Michael Wacha who could start Game 2 of the World Series at Fenway Park on Thursday has plenty of experience against baseball teams from New England.
Wacha pitched an excellent game for Texas A&M against Holy Cross throwing seven shutout innings on Feb. 24 2012.
That's right Wacha is 20 months removed from facing Holy Cross. Maybe the Sox can ask Crusaders coach Greg DiCenzo...
Michael Wacha's masterful pitching run is over. So is the St. Louis Cardinals' season.
The 22-year-old rookie who burst on the major league scene with the poise of a veteran failed on baseball's biggest stage.
Wacha allowed six runs in 3-2/3 innings Wednesday night and the Boston Red Sox went on to a 6-1 win in Game 6 for their third World Series title in 10 years....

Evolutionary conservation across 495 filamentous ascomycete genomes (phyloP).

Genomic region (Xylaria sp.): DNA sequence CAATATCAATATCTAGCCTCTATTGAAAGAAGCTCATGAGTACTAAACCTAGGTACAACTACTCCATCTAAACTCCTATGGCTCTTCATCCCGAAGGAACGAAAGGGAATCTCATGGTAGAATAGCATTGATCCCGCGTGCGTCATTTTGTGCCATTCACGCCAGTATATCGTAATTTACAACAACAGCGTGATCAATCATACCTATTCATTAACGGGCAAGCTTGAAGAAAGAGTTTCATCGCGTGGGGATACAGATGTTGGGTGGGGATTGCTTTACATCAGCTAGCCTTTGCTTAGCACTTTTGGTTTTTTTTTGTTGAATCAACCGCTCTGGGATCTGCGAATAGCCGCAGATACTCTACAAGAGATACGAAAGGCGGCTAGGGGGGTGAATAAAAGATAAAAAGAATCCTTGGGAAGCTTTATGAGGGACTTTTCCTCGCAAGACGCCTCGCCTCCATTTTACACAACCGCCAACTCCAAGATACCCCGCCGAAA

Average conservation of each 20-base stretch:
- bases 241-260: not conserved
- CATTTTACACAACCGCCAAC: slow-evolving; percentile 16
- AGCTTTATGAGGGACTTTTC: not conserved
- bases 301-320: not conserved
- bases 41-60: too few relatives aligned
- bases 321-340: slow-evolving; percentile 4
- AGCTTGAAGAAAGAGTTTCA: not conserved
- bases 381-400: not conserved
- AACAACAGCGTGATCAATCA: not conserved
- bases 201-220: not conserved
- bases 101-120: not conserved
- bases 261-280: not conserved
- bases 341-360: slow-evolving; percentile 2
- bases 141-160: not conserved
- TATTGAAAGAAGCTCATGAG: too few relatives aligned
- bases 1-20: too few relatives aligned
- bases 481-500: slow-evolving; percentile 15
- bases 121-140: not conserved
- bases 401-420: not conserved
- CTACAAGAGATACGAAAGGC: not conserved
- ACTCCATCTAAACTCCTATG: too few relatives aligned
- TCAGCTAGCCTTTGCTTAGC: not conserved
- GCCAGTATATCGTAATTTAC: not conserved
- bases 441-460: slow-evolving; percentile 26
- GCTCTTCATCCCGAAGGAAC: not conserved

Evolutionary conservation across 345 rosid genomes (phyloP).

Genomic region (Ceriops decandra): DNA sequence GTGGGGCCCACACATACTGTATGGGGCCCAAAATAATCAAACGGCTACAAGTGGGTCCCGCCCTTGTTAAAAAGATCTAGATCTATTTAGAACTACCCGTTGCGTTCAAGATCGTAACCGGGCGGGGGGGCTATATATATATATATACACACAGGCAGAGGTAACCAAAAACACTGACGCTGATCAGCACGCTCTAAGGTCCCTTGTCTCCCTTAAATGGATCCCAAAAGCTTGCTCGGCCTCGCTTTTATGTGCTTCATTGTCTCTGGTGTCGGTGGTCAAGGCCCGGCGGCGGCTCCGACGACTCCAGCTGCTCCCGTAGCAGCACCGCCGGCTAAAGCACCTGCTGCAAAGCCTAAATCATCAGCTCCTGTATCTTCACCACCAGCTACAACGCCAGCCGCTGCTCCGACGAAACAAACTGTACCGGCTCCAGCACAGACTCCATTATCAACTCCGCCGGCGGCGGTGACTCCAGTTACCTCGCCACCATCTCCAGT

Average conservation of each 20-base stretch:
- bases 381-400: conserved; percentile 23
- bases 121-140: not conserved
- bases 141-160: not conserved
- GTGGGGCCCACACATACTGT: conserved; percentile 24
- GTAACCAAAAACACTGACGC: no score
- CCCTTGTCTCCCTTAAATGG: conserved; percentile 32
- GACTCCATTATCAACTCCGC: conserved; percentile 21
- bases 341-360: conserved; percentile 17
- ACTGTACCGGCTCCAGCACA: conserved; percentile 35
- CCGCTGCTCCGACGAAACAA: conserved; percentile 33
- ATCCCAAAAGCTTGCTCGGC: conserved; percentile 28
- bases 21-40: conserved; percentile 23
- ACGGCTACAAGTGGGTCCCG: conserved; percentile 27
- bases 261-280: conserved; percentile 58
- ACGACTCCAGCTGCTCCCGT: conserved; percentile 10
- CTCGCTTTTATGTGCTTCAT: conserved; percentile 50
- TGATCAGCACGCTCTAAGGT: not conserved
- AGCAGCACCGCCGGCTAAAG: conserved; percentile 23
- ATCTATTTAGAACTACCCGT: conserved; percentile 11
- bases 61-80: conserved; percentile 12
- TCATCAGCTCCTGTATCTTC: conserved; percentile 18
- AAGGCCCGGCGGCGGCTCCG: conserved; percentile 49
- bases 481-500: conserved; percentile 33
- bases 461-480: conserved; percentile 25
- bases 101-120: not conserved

After game one of the World Series, in which the Cardinals seemed to sleep walk through the game, making several mental (and physical) errors, the Cards need a wake-up call.
Things came unraveled in the bottom of the first when Pete Kozma dropped a flip from second baseman Matt Carpenter in what could have been a double play. The umpire, Dana DeMuth originally called the runner...
Stopping the Boston momentum was the most important job the Cardinals had to do entering game two. And all things considered, there was no better man available to do the job than Michael Wacha. The rookie continued his sensational October run, but this time all the breaks did not fall to him, and finally the odds caught up.
For the Cardinals, the early series stakes couldn’t be...